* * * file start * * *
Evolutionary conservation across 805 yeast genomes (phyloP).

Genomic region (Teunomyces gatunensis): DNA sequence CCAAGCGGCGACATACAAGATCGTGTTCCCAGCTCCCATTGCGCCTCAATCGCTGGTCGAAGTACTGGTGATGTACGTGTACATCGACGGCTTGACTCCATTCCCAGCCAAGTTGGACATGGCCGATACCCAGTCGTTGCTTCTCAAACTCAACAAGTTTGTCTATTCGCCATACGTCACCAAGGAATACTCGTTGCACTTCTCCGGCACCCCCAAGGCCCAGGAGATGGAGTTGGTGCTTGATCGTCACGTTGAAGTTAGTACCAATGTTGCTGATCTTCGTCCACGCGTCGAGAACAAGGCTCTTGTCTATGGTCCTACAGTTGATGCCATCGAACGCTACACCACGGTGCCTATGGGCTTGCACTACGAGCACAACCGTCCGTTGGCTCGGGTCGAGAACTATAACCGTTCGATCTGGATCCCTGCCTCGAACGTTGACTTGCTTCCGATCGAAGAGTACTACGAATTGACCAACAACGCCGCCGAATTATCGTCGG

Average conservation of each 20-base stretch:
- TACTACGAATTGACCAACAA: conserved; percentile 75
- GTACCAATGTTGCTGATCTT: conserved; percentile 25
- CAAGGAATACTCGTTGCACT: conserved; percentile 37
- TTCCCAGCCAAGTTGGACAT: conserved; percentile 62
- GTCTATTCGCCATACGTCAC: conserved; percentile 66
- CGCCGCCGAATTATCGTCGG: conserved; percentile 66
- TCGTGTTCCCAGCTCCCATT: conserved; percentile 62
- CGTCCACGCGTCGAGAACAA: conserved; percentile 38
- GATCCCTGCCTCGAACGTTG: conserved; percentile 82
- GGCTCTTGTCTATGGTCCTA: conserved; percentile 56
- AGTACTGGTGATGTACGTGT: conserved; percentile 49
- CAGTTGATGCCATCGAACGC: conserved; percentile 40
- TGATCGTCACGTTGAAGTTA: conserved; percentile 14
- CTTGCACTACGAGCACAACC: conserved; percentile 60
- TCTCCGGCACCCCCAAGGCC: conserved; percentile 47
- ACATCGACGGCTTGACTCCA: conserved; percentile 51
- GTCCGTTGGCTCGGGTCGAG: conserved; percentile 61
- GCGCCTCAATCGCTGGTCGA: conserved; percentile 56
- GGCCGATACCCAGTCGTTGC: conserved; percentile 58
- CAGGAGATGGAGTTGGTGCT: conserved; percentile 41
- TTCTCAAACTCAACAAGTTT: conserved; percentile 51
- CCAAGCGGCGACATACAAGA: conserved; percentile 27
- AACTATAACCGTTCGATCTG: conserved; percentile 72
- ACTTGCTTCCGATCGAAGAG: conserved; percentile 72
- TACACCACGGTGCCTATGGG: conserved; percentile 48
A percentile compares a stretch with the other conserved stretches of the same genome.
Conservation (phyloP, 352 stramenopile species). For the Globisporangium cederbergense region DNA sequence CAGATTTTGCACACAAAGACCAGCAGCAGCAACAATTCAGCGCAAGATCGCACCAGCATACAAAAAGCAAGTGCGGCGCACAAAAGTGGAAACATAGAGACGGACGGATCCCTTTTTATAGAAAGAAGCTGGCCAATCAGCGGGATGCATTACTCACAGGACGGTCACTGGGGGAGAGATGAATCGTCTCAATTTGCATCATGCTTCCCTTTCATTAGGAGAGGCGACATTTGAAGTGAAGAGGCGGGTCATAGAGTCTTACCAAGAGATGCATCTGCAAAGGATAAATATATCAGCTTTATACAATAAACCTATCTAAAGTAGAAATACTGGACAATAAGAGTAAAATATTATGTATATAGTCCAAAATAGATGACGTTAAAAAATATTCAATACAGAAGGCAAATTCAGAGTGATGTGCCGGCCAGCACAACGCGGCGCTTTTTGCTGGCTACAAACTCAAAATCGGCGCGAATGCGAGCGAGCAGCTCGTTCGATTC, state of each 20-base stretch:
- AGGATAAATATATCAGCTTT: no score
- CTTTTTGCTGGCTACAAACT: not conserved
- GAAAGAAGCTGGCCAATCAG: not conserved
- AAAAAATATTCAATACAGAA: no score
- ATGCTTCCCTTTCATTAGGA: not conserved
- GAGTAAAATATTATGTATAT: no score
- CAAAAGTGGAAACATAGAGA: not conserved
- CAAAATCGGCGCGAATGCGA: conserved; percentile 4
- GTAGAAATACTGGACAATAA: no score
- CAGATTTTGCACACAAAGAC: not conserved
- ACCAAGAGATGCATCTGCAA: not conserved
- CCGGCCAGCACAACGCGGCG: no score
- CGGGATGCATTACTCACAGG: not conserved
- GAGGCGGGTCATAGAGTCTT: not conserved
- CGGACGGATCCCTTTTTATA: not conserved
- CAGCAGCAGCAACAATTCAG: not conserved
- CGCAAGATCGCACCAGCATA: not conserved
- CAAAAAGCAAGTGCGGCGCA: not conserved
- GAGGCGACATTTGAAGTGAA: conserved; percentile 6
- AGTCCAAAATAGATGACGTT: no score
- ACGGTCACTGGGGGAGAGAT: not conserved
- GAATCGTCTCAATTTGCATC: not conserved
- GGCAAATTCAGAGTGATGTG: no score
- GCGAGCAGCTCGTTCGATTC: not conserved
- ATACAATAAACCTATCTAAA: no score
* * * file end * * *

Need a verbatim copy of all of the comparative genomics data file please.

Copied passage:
Evolutionary conservation across 805 yeast genomes (phyloP).

Genomic region (Teunomyces gatunensis): DNA sequence CCAAGCGGCGACATACAAGATCGTGTTCCCAGCTCCCATTGCGCCTCAATCGCTGGTCGAAGTACTGGTGATGTACGTGTACATCGACGGCTTGACTCCATTCCCAGCCAAGTTGGACATGGCCGATACCCAGTCGTTGCTTCTCAAACTCAACAAGTTTGTCTATTCGCCATACGTCACCAAGGAATACTCGTTGCACTTCTCCGGCACCCCCAAGGCCCAGGAGATGGAGTTGGTGCTTGATCGTCACGTTGAAGTTAGTACCAATGTTGCTGATCTTCGTCCACGCGTCGAGAACAAGGCTCTTGTCTATGGTCCTACAGTTGATGCCATCGAACGCTACACCACGGTGCCTATGGGCTTGCACTACGAGCACAACCGTCCGTTGGCTCGGGTCGAGAACTATAACCGTTCGATCTGGATCCCTGCCTCGAACGTTGACTTGCTTCCGATCGAAGAGTACTACGAATTGACCAACAACGCCGCCGAATTATCGTCGG

Average conservation of each 20-base stretch:
- TACTACGAATTGACCAACAA: conserved; percentile 75
- GTACCAATGTTGCTGATCTT: conserved; percentile 25
- CAAGGAATACTCGTTGCACT: conserved; percentile 37
- TTCCCAGCCAAGTTGGACAT: conserved; percentile 62
- GTCTATTCGCCATACGTCAC: conserved; percentile 66
- CGCCGCCGAATTATCGTCGG: conserved; percentile 66
- TCGTGTTCCCAGCTCCCATT: conserved; percentile 62
- CGTCCACGCGTCGAGAACAA: conserved; percentile 38
- GATCCCTGCCTCGAACGTTG: conserved; percentile 82
- GGCTCTTGTCTATGGTCCTA: conserved; percentile 56
- AGTACTGGTGATGTACGTGT: conserved; percentile 49
- CAGTTGATGCCATCGAACGC: conserved; percentile 40
- TGATCGTCACGTTGAAGTTA: conserved; percentile 14
- CTTGCACTACGAGCACAACC: conserved; percentile 60
- TCTCCGGCACCCCCAAGGCC: conserved; percentile 47
- ACATCGACGGCTTGACTCCA: conserved; percentile 51
- GTCCGTTGGCTCGGGTCGAG: conserved; percentile 61
- GCGCCTCAATCGCTGGTCGA: conserved; percentile 56
- GGCCGATACCCAGTCGTTGC: conserved; percentile 58
- CAGGAGATGGAGTTGGTGCT: conserved; percentile 41
- TTCTCAAACTCAACAAGTTT: conserved; percentile 51
- CCAAGCGGCGACATACAAGA: conserved; percentile 27
- AACTATAACCGTTCGATCTG: conserved; percentile 72
- ACTTGCTTCCGATCGAAGAG: conserved; percentile 72
- TACACCACGGTGCCTATGGG: conserved; percentile 48
A percentile compares a stretch with the other conserved stretches of the same genome.
Conservation (phyloP, 352 stramenopile species). For the Globisporangium cederbergense region DNA sequence CAGATTTTGCACACAAAGACCAGCAGCAGCAACAATTCAGCGCAAGATCGCACCAGCATACAAAAAGCAAGTGCGGCGCACAAAAGTGGAAACATAGAGACGGACGGATCCCTTTTTATAGAAAGAAGCTGGCCAATCAGCGGGATGCATTACTCACAGGACGGTCACTGGGGGAGAGATGAATCGTCTCAATTTGCATCATGCTTCCCTTTCATTAGGAGAGGCGACATTTGAAGTGAAGAGGCGGGTCATAGAGTCTTACCAAGAGATGCATCTGCAAAGGATAAATATATCAGCTTTATACAATAAACCTATCTAAAGTAGAAATACTGGACAATAAGAGTAAAATATTATGTATATAGTCCAAAATAGATGACGTTAAAAAATATTCAATACAGAAGGCAAATTCAGAGTGATGTGCCGGCCAGCACAACGCGGCGCTTTTTGCTGGCTACAAACTCAAAATCGGCGCGAATGCGAGCGAGCAGCTCGTTCGATTC, state of each 20-base stretch:
- AGGATAAATATATCAGCTTT: no score
- CTTTTTGCTGGCTACAAACT: not conserved
- GAAAGAAGCTGGCCAATCAG: not conserved
- AAAAAATATTCAATACAGAA: no score
- ATGCTTCCCTTTCATTAGGA: not conserved
- GAGTAAAATATTATGTATAT: no score
- CAAAAGTGGAAACATAGAGA: not conserved
- CAAAATCGGCGCGAATGCGA: conserved; percentile 4
- GTAGAAATACTGGACAATAA: no score
- CAGATTTTGCACACAAAGAC: not conserved
- ACCAAGAGATGCATCTGCAA: not conserved
- CCGGCCAGCACAACGCGGCG: no score
- CGGGATGCATTACTCACAGG: not conserved
- GAGGCGGGTCATAGAGTCTT: not conserved
- CGGACGGATCCCTTTTTATA: not conserved
- CAGCAGCAGCAACAATTCAG: not conserved
- CGCAAGATCGCACCAGCATA: not conserved
- CAAAAAGCAAGTGCGGCGCA: not conserved
- GAGGCGACATTTGAAGTGAA: conserved; percentile 6
- AGTCCAAAATAGATGACGTT: no score
- ACGGTCACTGGGGGAGAGAT: not conserved
- GAATCGTCTCAATTTGCATC: not conserved
- GGCAAATTCAGAGTGATGTG: no score
- GCGAGCAGCTCGTTCGATTC: not conserved
- ATACAATAAACCTATCTAAA: no score